We came out of the class room and sat in the small platform in the school ground. They were all very excited to see the colorful book. So, we formed a circle and sat down as everyone can see the book. A small boy, Siddha sat next to me because he wanted to read the book. The session started by Siddha reading out the title of the book loudly to the group. I asked them, “Who is a Rakshasa?” The answer was, “One who is very HUGE and who has horns”

As we proceeded with the story, each picture was shown to them. They made their own interpretations of each picture. It was wonderful to hear them guessing the story just by seeing the pictures (Most of them are now learning reading and writing and hence not able to read much). When I read out the small poem that Soni sings to Paplu, they wanted to repeat that. We repeated it twice like a song. 

After telling the story, I asked them, “can you draw something from the story?” as I knew drawing is something they enjoy. They were provided with paper and crayons. Though they said “Yes” and started drawing, majority of them did not show much interest in the activity.

Few like Lakshmi, Siddhamma and Ganesh wanted to draw but majority was with the idea of discussing about the story. It was an open discussion and everybody was recalling what happened in the story. When I asked them, “what did they like about the story?” “Soni and Paplu” was the answer. But, surprise response was from little Siddha who said, “ade meese bitkondu kacche uttidnala avnu ishta nange (I like the man with MUSTACHE who was seen in Dhothi)”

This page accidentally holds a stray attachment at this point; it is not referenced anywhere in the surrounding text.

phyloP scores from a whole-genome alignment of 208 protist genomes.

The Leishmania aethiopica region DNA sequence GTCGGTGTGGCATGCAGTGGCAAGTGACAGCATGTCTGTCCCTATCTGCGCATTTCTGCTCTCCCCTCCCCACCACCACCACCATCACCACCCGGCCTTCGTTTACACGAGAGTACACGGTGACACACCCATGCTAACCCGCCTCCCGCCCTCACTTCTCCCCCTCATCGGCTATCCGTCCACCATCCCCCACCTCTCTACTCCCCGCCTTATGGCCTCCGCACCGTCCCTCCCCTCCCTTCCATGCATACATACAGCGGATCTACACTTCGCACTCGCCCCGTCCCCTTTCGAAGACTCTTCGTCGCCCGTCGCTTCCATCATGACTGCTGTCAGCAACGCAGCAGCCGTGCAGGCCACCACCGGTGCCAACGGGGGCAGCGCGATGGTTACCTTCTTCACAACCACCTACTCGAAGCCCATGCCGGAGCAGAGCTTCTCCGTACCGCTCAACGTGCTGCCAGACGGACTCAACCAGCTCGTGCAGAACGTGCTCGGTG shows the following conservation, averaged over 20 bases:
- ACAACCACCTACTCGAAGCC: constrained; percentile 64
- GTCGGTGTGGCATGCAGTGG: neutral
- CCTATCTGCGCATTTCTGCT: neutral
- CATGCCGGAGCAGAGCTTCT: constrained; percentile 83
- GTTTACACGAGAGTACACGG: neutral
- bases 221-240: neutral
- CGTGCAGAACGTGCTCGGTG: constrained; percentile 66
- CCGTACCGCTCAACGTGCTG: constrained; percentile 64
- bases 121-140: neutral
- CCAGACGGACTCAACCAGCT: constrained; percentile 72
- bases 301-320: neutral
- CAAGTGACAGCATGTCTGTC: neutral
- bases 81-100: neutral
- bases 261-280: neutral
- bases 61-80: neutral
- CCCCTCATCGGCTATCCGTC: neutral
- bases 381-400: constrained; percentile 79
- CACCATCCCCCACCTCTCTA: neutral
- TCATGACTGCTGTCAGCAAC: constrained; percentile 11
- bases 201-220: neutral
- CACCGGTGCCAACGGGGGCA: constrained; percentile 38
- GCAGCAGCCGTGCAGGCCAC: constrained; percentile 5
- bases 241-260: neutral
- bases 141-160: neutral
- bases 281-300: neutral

I was very happy to see them touching the book, flipping through the pages and some trying to read on their own. I hope may be next time I can ask them to try to read the book. Though we had story telling sessions earlier also, it was an exciting experience, motivating both for me and the kids. Thanks to Pratham Books for this opportunity and we look forward for more activities of this kind.

Thank you Rajalakshmi and Sindhu for spreading the joy of reading!


















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This International Literacy Day, Pratham Books has taken a 1000 steps towards a 'Reading India'

What started as a small step by Pratham Books to spread the joy of reading has become a movement. Last year Pratham Books initiated the One Day-One Story initiative on the occasion of International Literacy Day and we conducted over 250 storytelling sessions. This year we are delighted that over a 1000 sessions are happening across the length and breadth of the country.We will be sharing the stories of all our champions through our blog.

View more pictures from the International Literacy Day Celebrations.

This blog contains stories sent in by all our champions. Browse through the blog for more stories. You can also go through the tags on the right side of the blog to find stories happening in your own city.

Note : If any of you want to be a Pratham Books Champion and join us on our journey of getting 'a book in every child's hand', write to us at web(at)prathambooks(dot)org.